Album: Jumping Over Rocks
Release date: October 26, 2018
A trobairitz is defined as a female troubadour. That seems a likely and fair description for Texan Jamie Lin Wilson, whose sophomore solo album Jumping Over Rocks will land in ears on October 26, 2018. The project promises to write a second act on her fantastic debut Holidays and Wedding Rings (June 2016). That project comprised songs that painted lush portraits of everyday living with the good and bad of family, relationships, motherhood and life on the road. Intensely personal, her storytelling earned raves from nearly every corner of the country including this very site.
The album gets its title from standout track “Death and Life,” an epic it took Jamie four years to write. A widow mourning her husband and not quite ready to let go; a son who copes with his father’s death by getting to work with his hands, hammers, nails, and 2x4s: the two true tales became intertwined thematically as Jamie mulled them over. “I realized the song is how people who are still here deal with death,” she says. “It’s life after death, but not heavenly life. It’s how the living deal with death.”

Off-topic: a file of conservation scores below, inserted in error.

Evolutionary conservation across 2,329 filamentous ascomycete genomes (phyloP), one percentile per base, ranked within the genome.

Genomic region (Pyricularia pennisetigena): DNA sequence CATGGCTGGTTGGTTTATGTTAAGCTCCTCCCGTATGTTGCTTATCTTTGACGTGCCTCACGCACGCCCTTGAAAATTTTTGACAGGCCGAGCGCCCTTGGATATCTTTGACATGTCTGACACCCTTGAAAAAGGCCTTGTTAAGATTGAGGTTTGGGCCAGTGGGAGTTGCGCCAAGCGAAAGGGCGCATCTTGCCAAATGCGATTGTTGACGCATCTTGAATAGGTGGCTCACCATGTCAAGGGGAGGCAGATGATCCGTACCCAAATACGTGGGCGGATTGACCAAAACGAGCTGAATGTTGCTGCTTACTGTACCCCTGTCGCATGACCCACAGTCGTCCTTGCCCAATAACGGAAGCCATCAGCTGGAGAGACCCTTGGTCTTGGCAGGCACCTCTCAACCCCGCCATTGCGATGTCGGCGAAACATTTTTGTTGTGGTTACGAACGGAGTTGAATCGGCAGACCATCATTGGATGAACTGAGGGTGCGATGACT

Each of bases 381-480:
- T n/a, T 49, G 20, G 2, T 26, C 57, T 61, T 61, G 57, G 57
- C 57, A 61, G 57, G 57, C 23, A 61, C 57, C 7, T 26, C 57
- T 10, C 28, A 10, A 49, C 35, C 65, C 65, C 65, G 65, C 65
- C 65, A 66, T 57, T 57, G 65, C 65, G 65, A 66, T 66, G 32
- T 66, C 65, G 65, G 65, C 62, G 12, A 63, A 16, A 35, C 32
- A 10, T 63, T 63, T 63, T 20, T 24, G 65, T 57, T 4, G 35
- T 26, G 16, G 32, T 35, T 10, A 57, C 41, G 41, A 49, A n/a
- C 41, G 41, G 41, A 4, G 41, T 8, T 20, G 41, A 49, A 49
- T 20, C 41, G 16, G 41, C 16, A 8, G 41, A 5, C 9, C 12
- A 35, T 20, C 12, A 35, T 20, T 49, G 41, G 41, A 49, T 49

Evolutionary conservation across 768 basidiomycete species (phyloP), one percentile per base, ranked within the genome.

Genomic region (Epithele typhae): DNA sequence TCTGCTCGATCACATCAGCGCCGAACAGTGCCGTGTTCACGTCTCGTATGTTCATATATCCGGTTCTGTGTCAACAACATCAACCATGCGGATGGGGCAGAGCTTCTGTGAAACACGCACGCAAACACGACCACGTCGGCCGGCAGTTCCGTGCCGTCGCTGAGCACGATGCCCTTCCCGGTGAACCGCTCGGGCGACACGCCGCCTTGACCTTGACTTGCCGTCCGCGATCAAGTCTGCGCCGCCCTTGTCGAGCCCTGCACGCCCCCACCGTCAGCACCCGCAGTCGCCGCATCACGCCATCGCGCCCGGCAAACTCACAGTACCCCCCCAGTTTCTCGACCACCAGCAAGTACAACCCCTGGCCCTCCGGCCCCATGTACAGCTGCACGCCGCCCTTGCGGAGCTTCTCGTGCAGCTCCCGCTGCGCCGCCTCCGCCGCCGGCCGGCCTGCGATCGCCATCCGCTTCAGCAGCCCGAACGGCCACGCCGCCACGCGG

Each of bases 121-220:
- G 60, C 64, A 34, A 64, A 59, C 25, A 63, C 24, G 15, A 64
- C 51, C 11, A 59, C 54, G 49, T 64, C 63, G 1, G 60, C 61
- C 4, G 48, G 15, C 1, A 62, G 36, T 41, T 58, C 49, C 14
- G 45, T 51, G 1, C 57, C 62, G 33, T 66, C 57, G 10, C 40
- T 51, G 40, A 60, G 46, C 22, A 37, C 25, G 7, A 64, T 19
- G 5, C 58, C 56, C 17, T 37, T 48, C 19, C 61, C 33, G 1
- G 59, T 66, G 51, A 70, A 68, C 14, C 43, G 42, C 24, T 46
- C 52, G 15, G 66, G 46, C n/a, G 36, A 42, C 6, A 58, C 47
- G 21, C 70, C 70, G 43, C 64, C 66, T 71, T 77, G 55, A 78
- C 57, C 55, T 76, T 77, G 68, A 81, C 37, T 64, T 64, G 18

“It’s unfair that the poets and songwriters are the ones who have the songs about their lives, when maybe that’s not what’s poetic,” Jamie says. “Maybe the moments are the ones happening in everyday farmers’ lives, or to a widow, or a son.” It’s her comfort in and commitment to two distinct worlds––that of the dream-chasing artists and the dirt-under-their-nails realists––that makes Jamie and her songs not just inviting, but cathartically important.
No one covers the spectrum of age and experience quite like Jamie: moving portraits of men, women, and children coping, striving, wondering, and celebrating. Interesting? Undoubtedly. Universal but specific and personal, too. “I studied people around me more for this record than I have in the past,” she says. “I wrote songs from my perspective, from the outside looking in.”
In an early listen, the standout track is a truly inspiring cover song, “Instant Coffee Blues.” Originally written by Guy Clark and featuring friend and fellow Texan Jack Ingram as a duet partner, it literally gave this reviewer goosebumps hearing it for the first time.